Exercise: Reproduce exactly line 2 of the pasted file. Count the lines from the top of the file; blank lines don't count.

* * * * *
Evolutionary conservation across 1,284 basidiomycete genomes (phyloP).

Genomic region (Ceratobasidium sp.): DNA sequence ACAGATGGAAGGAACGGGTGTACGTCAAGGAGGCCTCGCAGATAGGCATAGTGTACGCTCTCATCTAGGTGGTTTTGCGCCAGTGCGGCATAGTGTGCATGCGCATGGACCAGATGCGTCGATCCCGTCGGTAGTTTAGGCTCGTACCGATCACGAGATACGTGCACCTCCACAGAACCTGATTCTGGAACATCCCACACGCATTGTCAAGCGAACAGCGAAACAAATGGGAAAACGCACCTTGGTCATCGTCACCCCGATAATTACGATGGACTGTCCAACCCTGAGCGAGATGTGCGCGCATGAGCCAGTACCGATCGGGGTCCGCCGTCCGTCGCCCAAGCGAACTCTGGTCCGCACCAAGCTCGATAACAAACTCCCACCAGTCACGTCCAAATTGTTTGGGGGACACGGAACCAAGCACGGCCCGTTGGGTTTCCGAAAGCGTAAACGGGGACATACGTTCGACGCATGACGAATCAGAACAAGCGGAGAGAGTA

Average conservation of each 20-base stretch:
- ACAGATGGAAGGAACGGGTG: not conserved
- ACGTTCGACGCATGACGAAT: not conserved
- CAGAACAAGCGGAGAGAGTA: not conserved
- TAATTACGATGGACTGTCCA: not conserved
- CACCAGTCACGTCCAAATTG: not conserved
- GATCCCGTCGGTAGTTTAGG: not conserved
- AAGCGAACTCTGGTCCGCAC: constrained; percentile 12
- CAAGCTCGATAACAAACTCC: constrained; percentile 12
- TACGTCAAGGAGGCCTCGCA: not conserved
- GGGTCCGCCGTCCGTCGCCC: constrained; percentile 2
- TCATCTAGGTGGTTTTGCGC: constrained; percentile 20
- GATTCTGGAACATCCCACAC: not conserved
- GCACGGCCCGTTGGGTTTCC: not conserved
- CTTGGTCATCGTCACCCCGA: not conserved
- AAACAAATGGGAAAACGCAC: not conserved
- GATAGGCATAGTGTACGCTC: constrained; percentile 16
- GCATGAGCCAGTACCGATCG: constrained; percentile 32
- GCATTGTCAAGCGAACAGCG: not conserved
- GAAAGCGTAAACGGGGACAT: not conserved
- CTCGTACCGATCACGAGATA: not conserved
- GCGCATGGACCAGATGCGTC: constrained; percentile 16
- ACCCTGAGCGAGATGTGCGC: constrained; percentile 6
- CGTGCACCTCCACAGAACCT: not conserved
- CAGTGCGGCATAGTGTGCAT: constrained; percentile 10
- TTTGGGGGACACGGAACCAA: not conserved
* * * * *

Genomic region (Ceratobasidium sp.): DNA sequence ACAGATGGAAGGAACGGGTGTACGTCAAGGAGGCCTCGCAGATAGGCATAGTGTACGCTCTCATCTAGGTGGTTTTGCGCCAGTGCGGCATAGTGTGCATGCGCATGGACCAGATGCGTCGATCCCGTCGGTAGTTTAGGCTCGTACCGATCACGAGATACGTGCACCTCCACAGAACCTGATTCTGGAACATCCCACACGCATTGTCAAGCGAACAGCGAAACAAATGGGAAAACGCACCTTGGTCATCGTCACCCCGATAATTACGATGGACTGTCCAACCCTGAGCGAGATGTGCGCGCATGAGCCAGTACCGATCGGGGTCCGCCGTCCGTCGCCCAAGCGAACTCTGGTCCGCACCAAGCTCGATAACAAACTCCCACCAGTCACGTCCAAATTGTTTGGGGGACACGGAACCAAGCACGGCCCGTTGGGTTTCCGAAAGCGTAAACGGGGACATACGTTCGACGCATGACGAATCAGAACAAGCGGAGAGAGTA